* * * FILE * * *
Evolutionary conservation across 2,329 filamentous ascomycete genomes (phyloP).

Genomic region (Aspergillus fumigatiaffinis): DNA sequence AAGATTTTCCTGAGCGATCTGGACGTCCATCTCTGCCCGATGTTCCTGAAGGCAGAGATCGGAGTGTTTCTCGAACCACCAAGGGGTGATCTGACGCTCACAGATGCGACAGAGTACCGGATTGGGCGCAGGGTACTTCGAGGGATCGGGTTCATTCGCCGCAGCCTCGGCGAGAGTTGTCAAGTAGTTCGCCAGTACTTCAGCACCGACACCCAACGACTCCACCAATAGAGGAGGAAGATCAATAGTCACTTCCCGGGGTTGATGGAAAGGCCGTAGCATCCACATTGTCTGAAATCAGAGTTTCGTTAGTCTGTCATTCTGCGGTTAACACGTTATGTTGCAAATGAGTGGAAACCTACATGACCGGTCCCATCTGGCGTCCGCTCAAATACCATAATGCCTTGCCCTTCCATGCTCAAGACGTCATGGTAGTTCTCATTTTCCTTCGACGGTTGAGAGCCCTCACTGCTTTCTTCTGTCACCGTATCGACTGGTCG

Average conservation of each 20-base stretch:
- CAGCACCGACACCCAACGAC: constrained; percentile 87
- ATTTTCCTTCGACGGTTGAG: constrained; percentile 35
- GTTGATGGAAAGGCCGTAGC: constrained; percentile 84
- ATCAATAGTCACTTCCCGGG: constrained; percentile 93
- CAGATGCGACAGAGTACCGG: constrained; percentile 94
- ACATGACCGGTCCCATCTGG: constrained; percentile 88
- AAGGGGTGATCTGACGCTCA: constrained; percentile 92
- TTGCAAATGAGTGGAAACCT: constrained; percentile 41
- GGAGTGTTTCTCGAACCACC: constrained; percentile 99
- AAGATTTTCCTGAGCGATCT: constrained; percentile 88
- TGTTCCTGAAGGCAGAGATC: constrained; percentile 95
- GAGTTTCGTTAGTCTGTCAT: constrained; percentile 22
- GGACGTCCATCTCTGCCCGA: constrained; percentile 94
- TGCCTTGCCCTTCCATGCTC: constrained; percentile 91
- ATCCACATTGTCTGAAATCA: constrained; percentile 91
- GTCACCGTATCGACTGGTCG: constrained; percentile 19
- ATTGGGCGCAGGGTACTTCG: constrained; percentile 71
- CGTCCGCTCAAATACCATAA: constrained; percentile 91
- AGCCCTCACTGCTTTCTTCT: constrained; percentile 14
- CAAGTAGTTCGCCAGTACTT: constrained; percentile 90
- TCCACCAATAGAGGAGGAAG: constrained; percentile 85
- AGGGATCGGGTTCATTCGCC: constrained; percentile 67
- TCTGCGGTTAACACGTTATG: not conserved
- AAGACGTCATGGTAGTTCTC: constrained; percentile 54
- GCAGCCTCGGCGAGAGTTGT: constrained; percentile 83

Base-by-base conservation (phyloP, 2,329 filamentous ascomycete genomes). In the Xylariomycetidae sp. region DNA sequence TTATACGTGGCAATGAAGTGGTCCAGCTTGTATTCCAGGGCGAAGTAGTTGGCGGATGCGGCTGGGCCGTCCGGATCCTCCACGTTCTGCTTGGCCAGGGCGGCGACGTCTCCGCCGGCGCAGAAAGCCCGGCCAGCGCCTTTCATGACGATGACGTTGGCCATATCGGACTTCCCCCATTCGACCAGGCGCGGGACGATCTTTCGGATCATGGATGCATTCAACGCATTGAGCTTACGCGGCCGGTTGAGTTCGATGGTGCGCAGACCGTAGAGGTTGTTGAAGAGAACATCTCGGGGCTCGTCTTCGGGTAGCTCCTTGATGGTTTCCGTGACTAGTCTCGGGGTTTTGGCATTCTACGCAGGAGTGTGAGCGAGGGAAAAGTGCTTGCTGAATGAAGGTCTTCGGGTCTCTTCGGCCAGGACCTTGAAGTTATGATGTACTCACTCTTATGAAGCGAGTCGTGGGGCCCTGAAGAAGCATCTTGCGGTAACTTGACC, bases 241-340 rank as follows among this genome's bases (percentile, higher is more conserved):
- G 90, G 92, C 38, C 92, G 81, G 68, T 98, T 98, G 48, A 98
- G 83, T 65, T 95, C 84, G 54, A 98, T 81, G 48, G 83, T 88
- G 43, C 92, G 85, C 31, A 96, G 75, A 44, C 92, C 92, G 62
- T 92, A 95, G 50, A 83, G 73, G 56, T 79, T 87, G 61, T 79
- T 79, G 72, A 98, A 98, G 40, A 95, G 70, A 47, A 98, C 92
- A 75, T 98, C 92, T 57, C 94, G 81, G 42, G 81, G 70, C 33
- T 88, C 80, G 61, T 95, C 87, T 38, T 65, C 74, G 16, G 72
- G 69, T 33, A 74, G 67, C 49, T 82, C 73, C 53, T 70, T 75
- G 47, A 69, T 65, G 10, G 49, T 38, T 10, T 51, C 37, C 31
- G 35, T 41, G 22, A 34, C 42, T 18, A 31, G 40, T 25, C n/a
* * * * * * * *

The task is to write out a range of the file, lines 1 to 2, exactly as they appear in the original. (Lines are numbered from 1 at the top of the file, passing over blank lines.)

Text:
Evolutionary conservation across 2,329 filamentous ascomycete genomes (phyloP).

Genomic region (Aspergillus fumigatiaffinis): DNA sequence AAGATTTTCCTGAGCGATCTGGACGTCCATCTCTGCCCGATGTTCCTGAAGGCAGAGATCGGAGTGTTTCTCGAACCACCAAGGGGTGATCTGACGCTCACAGATGCGACAGAGTACCGGATTGGGCGCAGGGTACTTCGAGGGATCGGGTTCATTCGCCGCAGCCTCGGCGAGAGTTGTCAAGTAGTTCGCCAGTACTTCAGCACCGACACCCAACGACTCCACCAATAGAGGAGGAAGATCAATAGTCACTTCCCGGGGTTGATGGAAAGGCCGTAGCATCCACATTGTCTGAAATCAGAGTTTCGTTAGTCTGTCATTCTGCGGTTAACACGTTATGTTGCAAATGAGTGGAAACCTACATGACCGGTCCCATCTGGCGTCCGCTCAAATACCATAATGCCTTGCCCTTCCATGCTCAAGACGTCATGGTAGTTCTCATTTTCCTTCGACGGTTGAGAGCCCTCACTGCTTTCTTCTGTCACCGTATCGACTGGTCG